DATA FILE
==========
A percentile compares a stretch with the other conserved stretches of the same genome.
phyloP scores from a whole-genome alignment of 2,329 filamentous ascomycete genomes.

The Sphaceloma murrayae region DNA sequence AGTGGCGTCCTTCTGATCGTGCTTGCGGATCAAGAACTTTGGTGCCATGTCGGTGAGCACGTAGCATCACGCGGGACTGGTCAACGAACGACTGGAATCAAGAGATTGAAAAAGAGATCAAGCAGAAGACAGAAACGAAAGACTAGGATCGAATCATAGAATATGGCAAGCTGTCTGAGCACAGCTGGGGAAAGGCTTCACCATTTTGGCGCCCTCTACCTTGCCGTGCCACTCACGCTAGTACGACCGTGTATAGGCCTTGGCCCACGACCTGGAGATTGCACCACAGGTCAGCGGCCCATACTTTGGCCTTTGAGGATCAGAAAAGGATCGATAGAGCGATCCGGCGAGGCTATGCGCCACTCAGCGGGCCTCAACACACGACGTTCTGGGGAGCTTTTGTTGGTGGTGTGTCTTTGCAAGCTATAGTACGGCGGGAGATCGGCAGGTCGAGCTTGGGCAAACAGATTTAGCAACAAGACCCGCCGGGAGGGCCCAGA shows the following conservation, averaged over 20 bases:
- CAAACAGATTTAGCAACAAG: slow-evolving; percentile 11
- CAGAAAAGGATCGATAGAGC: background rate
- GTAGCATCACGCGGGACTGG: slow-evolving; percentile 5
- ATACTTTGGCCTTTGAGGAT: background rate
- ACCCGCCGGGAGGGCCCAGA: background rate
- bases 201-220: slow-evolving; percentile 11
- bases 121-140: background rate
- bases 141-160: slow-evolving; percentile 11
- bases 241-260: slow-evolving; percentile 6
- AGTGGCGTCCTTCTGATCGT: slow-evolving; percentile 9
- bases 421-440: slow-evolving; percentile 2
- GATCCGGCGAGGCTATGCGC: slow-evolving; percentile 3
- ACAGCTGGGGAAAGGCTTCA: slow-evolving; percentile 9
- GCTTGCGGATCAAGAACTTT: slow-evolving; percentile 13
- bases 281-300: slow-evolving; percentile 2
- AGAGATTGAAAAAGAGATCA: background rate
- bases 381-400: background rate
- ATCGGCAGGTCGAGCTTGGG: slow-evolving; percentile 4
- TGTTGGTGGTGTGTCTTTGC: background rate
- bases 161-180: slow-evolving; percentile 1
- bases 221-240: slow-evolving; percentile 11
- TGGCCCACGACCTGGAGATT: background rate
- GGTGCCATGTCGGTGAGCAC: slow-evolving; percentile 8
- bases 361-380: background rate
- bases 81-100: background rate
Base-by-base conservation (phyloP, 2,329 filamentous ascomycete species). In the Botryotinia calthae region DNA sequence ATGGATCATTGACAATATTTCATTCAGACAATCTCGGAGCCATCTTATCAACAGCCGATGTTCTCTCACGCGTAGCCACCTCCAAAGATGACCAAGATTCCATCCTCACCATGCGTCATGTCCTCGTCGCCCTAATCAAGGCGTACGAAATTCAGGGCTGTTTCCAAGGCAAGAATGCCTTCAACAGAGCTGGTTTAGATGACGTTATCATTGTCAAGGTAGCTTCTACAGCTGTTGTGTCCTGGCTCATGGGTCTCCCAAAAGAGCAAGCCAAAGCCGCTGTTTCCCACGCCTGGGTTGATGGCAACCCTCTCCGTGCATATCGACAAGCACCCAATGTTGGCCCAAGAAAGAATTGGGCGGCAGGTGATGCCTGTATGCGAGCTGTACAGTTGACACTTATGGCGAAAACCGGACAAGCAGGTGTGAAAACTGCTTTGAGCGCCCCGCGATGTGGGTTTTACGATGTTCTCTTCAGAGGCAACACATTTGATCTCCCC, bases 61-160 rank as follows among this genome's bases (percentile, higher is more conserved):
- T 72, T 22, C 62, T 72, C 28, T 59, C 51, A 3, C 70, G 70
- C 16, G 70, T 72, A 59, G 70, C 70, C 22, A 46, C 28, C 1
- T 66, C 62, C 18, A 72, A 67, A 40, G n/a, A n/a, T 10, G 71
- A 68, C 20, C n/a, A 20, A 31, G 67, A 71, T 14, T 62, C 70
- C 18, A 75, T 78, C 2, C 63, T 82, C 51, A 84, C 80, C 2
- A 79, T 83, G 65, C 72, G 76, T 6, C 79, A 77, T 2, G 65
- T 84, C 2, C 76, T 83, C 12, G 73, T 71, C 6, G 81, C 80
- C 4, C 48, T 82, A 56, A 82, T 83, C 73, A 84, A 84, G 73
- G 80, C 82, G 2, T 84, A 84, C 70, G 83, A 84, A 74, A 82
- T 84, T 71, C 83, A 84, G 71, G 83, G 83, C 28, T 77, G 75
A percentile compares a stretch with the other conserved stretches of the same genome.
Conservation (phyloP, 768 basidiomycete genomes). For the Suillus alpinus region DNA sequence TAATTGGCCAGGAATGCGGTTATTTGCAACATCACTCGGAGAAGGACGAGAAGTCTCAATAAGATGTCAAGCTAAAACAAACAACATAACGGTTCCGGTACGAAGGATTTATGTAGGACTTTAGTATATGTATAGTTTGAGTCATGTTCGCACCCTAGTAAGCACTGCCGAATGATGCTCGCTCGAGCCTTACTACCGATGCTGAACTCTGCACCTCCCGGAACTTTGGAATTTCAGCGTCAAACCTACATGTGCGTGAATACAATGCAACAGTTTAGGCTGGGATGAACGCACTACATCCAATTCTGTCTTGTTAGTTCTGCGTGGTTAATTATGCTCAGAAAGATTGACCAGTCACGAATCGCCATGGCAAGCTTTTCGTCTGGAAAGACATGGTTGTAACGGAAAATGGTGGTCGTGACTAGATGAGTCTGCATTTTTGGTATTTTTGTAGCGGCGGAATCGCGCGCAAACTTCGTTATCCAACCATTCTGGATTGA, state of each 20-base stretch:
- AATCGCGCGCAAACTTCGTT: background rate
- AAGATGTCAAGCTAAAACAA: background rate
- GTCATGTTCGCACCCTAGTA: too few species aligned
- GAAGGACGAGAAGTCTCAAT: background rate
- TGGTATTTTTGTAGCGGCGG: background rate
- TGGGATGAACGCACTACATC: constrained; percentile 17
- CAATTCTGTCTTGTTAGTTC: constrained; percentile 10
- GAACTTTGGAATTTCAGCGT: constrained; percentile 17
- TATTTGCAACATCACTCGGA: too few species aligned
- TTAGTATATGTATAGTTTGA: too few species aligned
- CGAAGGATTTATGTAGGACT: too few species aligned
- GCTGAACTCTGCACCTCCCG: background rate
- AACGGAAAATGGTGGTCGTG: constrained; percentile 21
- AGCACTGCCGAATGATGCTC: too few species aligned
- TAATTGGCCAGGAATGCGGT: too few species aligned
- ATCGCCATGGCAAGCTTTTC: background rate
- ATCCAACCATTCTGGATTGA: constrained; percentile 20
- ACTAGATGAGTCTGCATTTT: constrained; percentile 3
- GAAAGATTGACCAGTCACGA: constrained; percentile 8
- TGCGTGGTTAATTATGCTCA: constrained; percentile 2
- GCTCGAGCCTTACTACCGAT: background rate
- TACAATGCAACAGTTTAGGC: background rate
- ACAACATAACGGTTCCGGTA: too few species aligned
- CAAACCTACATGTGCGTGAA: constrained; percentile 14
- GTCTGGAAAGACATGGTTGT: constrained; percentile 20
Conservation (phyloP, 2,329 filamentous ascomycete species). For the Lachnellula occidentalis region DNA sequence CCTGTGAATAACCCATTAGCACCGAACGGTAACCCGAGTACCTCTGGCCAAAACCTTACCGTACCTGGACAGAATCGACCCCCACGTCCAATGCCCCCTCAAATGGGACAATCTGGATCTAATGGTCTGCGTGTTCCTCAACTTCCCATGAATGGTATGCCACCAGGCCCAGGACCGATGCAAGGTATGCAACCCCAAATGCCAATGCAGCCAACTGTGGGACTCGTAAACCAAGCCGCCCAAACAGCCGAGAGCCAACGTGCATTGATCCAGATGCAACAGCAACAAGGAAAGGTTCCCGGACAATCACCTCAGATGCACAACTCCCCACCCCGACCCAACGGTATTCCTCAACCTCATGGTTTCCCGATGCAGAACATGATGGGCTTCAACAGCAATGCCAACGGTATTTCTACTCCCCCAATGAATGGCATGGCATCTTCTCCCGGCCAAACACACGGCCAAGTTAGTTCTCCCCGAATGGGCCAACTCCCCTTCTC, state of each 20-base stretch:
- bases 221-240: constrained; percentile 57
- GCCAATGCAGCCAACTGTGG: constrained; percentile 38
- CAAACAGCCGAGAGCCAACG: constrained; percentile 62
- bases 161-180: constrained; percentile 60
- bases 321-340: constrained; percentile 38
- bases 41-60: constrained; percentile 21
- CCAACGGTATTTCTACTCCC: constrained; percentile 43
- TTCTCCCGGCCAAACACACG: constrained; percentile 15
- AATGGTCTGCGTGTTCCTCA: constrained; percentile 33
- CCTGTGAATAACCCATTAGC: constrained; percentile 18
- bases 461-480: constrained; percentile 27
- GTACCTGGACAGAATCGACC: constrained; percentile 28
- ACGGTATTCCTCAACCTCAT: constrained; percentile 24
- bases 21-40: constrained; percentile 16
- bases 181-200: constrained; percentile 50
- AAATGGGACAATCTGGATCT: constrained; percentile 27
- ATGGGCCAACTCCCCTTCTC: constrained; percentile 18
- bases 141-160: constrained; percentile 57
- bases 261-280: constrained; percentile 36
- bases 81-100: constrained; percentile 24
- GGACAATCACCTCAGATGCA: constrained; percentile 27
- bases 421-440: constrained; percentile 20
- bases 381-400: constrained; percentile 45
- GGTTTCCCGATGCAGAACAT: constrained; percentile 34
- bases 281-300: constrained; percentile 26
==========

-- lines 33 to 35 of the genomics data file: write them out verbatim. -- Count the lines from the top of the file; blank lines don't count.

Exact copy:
- A 68, C 20, C n/a, A 20, A 31, G 67, A 71, T 14, T 62, C 70
- C 18, A 75, T 78, C 2, C 63, T 82, C 51, A 84, C 80, C 2
- A 79, T 83, G 65, C 72, G 76, T 6, C 79, A 77, T 2, G 65